Friday, May 30, 2008

A Sound Map of the Danube

Annea Lockwood's A Sound Map of the Danube has just been released. The New Music Box has an excellent interview conducted with Lockwood in 2004 in which she describes working on this project. One of the main problems was actually recording sounds that convey a riverscape when the Danube flows through cities that "pave its banks with stone and rock. All of them run roads right along the bank [laughs] I haven't recorded the Danube in any of them. I haven't recorded the Danube specifically in Vienna. I went up in the Vienna woods and recorded a tributary. I haven't recorded it in Budapest. I went south of Budapest to an island and found a great recording about a half an hour south of Budapest. Where else have I not recorded the Danube? [laughs] I didn't record it in Belgrade. I wanted to very much. So I went to where the Sava River flows into the Danube thinking, perfect spot, major tributary, major confluence, and there wasn't a peep. Not even a little wave action. I'm recording in tiny little spots, really out of the way places, and finding really wonderful sounds."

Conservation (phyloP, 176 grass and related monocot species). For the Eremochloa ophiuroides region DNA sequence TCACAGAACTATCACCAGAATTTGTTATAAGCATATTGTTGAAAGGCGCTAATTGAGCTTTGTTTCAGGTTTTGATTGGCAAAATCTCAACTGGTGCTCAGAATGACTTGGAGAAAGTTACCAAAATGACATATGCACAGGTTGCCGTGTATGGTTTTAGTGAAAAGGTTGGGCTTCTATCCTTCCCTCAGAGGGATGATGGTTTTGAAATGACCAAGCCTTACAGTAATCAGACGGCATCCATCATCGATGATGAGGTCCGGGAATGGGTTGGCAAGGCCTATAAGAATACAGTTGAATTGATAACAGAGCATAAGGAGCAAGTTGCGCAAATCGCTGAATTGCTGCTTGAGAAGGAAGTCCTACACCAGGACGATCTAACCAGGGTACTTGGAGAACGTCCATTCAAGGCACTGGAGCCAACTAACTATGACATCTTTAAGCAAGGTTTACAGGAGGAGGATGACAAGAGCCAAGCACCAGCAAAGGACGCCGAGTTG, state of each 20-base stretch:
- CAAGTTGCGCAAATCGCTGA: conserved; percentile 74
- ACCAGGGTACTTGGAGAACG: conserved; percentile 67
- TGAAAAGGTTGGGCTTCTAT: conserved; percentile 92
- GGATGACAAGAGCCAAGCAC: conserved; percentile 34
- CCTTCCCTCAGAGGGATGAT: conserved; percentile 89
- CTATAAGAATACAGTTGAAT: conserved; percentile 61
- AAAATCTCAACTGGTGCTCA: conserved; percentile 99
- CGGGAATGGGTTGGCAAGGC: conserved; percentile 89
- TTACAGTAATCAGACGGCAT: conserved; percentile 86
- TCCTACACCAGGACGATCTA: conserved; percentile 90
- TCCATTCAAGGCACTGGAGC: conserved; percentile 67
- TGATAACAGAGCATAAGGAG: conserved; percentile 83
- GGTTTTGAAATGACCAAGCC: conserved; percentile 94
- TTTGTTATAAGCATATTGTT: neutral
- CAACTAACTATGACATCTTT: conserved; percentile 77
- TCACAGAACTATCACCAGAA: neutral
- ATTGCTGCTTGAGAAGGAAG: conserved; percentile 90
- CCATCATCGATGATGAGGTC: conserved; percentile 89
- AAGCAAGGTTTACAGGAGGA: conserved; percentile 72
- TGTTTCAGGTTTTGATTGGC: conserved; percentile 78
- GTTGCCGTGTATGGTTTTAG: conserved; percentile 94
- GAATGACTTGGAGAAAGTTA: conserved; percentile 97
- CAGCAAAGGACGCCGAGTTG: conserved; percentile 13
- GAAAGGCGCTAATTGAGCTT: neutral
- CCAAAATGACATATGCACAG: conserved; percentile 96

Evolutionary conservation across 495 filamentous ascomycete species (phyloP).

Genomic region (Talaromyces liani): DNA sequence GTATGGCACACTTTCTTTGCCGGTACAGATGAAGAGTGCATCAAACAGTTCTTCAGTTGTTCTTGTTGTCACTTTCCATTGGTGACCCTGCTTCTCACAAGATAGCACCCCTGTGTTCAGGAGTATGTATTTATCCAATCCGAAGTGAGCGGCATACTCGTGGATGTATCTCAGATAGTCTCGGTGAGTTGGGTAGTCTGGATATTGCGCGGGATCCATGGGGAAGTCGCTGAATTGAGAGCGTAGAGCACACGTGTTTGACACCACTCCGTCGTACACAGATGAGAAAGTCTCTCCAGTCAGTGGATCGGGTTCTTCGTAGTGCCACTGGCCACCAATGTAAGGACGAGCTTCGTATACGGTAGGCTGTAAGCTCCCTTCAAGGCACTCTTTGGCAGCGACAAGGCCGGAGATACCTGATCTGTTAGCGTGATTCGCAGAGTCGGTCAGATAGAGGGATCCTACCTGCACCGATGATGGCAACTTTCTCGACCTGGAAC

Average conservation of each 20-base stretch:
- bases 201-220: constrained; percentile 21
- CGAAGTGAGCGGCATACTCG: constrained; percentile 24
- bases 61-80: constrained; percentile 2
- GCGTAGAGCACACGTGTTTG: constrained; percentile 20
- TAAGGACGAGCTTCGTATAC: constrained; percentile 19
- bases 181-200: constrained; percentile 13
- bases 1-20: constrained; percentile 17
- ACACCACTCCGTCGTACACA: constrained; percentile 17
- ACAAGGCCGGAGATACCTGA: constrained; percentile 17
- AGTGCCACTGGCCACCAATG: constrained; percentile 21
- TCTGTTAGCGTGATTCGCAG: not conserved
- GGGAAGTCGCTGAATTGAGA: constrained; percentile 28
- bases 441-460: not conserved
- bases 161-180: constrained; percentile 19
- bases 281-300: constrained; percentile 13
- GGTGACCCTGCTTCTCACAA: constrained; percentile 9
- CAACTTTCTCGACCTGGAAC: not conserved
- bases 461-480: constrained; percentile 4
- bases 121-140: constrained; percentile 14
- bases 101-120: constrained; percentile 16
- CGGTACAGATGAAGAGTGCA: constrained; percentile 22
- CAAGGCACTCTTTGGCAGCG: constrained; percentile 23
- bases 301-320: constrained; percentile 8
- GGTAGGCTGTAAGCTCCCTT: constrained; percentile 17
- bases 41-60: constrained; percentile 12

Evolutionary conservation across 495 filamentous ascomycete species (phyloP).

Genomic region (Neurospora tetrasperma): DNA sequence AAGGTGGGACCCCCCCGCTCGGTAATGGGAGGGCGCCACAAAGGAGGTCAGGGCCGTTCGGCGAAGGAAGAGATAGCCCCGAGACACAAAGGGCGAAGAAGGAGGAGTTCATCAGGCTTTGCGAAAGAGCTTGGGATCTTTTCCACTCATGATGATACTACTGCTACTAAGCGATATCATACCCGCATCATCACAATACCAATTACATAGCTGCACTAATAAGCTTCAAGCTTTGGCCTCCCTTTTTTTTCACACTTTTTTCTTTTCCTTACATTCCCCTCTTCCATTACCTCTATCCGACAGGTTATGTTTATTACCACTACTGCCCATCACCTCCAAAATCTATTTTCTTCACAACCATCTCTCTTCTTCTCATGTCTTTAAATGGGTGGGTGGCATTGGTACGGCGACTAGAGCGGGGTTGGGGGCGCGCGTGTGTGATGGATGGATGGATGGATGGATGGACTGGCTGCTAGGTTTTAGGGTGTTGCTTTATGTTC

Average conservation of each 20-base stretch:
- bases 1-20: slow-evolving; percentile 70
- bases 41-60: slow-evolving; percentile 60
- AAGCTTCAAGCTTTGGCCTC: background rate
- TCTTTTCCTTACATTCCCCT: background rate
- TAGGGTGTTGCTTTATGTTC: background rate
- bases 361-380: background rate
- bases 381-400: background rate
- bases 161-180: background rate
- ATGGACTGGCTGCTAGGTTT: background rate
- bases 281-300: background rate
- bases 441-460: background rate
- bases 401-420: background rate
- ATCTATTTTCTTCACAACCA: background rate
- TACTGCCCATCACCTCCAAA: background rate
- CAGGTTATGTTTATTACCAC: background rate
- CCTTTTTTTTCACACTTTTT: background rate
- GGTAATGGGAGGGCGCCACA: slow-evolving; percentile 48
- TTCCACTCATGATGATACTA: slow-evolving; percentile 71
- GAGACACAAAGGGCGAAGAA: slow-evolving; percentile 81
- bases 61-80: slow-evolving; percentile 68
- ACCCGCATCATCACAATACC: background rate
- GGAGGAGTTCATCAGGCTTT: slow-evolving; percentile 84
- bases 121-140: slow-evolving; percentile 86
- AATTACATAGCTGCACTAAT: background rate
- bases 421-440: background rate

In her notes to the album she describes how the landscape 'composes itself': "I recorded from the banks, finding a great variety of water sounds as the gradient and bank materials changed, often feeling that I was hearing the process of geological change in real time. Towards the end of the final field trip, while listening to small waves slap into a rounded overhang the river had carved in a mud bank in Rasova, Romania (CD 3 track 2), I realised that the river has agency; it composes itself, shaping its sounds by the way it sculpts its banks."

Lockwood's Sound Map of the the Danube was preceded by her Sound Map of the Hudson River, a brief watery extract of which can be heard here. However, she began recording rivers in the sixties: "I started recording rivers back in the '60s, again when I was in England, because I was interested in trying to discover why they are so magnetic to us, why people love to go to river banks, what their ears are reaching for as well as their eyes, and what our bodies respond to in rivers. At the same time I was aware that for city people—many of the world's major cities are on rivers, right—for city people, rivers are usually entirely visual. They're not sonic entities. They're not sound worlds. I wanted to bring a river into the body in a different way than through the eyes."

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